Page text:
Themes and Meanings (Masterplots II: Poetry, Revised Edition)
“Within the Veil” calls for social justice for blacks throughout the African diaspora. Cliff reveals how all black people, regardless of whether they live in the United States, in the Caribbean, or on the African continent, are connected by oppression and should therefore, as a group, be committed to a singular freedom. The poet states the importance of black people not allowing themselves to be divided by sexual orientation (“Your best friend’s a bulldagger”) or ethnic makeup (“Some of us part Indian/ And some of us part white”). Cliff suggests that ultimately it does not matter what an individual black person’s orientation or ethnic background is; in the final analysis, all blacks are subject to the same treatment.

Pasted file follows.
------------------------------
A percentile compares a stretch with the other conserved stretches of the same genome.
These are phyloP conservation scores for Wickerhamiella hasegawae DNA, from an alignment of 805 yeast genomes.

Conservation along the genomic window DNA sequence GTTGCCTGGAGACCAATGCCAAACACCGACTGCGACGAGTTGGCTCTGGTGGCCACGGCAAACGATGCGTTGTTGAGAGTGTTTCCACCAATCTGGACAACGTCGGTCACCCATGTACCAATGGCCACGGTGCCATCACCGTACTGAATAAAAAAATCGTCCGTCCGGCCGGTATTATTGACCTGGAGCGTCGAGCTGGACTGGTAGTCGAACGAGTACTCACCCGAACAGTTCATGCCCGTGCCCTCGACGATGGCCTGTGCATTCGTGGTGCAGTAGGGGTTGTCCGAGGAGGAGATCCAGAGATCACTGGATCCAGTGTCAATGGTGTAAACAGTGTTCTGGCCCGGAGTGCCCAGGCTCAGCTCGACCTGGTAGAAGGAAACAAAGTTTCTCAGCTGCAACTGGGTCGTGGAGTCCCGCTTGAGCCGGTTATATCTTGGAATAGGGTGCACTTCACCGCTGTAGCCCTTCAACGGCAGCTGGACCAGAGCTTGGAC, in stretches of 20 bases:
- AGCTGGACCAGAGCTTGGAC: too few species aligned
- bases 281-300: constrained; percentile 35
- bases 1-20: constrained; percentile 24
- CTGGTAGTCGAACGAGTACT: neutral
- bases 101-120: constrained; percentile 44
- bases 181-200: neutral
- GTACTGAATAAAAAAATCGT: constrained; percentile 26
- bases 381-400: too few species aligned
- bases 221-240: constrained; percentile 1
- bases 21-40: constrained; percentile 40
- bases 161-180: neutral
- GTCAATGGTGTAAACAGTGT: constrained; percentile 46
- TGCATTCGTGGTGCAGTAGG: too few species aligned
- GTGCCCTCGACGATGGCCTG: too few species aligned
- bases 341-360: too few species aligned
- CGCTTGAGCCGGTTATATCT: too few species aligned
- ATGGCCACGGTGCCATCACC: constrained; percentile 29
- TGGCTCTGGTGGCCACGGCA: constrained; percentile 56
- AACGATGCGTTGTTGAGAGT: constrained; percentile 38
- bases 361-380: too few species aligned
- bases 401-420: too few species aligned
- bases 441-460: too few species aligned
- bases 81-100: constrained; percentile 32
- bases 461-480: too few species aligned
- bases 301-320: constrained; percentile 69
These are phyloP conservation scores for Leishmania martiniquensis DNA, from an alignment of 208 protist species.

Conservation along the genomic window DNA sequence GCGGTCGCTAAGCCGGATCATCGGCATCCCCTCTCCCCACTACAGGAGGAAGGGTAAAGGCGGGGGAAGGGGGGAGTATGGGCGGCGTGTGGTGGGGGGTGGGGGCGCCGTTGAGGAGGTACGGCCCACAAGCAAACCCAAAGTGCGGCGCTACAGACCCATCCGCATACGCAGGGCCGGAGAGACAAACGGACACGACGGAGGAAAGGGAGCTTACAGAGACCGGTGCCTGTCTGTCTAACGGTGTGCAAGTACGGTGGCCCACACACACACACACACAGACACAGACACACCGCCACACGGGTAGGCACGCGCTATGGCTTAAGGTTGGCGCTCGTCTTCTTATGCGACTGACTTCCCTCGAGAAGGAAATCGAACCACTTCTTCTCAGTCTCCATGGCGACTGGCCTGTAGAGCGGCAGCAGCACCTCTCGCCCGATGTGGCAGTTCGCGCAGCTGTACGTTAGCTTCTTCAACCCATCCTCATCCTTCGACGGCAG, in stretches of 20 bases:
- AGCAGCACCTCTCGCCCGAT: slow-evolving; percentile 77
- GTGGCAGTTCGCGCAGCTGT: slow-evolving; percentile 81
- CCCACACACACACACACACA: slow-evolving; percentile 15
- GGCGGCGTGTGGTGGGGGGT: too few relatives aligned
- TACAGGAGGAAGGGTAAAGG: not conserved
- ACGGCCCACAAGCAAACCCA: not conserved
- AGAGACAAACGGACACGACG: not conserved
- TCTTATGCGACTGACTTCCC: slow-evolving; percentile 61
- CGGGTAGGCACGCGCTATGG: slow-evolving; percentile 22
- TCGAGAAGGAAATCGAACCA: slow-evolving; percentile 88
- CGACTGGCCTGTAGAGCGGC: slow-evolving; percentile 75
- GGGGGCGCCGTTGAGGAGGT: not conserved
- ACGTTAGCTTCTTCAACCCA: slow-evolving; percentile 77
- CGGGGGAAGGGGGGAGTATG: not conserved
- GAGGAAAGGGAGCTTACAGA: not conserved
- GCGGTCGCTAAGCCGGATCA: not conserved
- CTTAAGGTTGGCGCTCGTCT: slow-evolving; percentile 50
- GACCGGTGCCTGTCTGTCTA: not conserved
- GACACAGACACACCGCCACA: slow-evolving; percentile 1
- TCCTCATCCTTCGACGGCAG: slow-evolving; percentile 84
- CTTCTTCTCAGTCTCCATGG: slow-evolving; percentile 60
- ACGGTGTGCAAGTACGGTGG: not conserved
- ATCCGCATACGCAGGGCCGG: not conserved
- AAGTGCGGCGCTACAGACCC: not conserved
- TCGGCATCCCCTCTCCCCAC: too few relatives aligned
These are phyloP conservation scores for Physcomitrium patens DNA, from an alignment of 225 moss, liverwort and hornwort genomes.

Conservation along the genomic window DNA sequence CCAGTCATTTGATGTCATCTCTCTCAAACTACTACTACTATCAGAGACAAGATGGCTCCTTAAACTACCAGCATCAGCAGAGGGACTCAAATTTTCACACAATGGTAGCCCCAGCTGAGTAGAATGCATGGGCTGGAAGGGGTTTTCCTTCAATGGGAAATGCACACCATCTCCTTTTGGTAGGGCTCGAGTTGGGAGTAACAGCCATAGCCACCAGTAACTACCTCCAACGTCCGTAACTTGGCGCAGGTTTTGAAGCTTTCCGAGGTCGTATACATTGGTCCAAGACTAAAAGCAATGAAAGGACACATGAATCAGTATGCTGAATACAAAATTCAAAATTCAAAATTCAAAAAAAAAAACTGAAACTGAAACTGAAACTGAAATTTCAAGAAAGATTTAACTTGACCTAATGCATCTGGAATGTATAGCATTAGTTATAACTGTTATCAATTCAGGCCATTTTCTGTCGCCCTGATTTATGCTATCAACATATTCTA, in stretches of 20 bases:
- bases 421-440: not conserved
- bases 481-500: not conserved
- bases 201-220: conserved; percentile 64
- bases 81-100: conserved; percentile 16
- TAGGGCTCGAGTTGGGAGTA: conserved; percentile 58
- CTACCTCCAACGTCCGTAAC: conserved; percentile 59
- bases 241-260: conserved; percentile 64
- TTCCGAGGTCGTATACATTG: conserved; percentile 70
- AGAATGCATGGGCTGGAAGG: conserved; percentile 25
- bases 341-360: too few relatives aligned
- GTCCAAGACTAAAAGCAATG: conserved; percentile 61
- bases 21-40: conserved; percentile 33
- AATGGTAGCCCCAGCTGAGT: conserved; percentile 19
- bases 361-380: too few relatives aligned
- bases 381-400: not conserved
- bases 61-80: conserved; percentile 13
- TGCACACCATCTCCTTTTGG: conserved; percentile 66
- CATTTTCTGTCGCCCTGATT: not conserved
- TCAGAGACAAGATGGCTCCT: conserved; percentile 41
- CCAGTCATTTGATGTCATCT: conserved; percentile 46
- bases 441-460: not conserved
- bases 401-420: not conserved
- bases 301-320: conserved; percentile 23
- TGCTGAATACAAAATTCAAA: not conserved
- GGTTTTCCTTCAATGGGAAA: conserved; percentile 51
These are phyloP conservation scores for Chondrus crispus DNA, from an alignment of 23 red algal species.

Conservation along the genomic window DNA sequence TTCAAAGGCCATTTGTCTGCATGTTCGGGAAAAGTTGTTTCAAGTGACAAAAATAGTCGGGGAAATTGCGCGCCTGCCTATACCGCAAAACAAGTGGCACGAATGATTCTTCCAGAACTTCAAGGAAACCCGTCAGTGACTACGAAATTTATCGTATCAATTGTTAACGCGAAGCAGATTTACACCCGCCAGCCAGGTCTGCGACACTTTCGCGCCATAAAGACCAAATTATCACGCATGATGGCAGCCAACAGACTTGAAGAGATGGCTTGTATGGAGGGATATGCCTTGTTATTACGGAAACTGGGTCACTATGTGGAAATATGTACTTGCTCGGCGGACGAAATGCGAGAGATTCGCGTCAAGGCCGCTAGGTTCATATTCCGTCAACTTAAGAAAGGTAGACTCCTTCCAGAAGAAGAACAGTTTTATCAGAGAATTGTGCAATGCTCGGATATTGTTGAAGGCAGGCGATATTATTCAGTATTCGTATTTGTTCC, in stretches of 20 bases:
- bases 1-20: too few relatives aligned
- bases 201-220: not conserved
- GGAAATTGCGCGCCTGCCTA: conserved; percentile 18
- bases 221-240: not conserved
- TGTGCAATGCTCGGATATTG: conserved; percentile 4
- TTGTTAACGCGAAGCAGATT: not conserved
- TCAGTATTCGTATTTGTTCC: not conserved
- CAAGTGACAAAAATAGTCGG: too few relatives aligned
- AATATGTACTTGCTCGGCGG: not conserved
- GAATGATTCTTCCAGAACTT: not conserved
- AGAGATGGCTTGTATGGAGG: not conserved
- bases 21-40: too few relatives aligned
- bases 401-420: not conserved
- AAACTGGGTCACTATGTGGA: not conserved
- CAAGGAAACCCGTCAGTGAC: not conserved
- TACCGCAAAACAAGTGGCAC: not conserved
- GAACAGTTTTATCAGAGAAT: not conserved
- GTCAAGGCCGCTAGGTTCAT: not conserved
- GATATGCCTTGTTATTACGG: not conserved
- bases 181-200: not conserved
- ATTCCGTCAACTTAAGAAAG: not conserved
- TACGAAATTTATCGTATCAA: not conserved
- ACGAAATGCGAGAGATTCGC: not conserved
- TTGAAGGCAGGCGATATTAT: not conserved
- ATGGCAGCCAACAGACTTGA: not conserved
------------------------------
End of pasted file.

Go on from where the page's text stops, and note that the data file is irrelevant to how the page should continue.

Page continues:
The poem, not unlike the protest poems of the 1960’s by Nikki Giovanni and Amiri Baraka, is a call to action. By playing on the sentiments and victimization of blacks, Cliff seeks to motivate black people to act on their own behalf. However, “Within the Veil” does not have a seditious or violent tone that pits blacks against whites as opposing groups. The focus is wider, and the poem’s political agenda is to end social, racial, and sexual imbalances. Cliff makes it clear than she is not calling for upheaval: “If we say Third World Revolution/ The white folks say World War III.” She states her desire for freedom rather than Armageddon. This biblical reference to the end of the world as a result of the final battle...
(The entire section is 430 words.)
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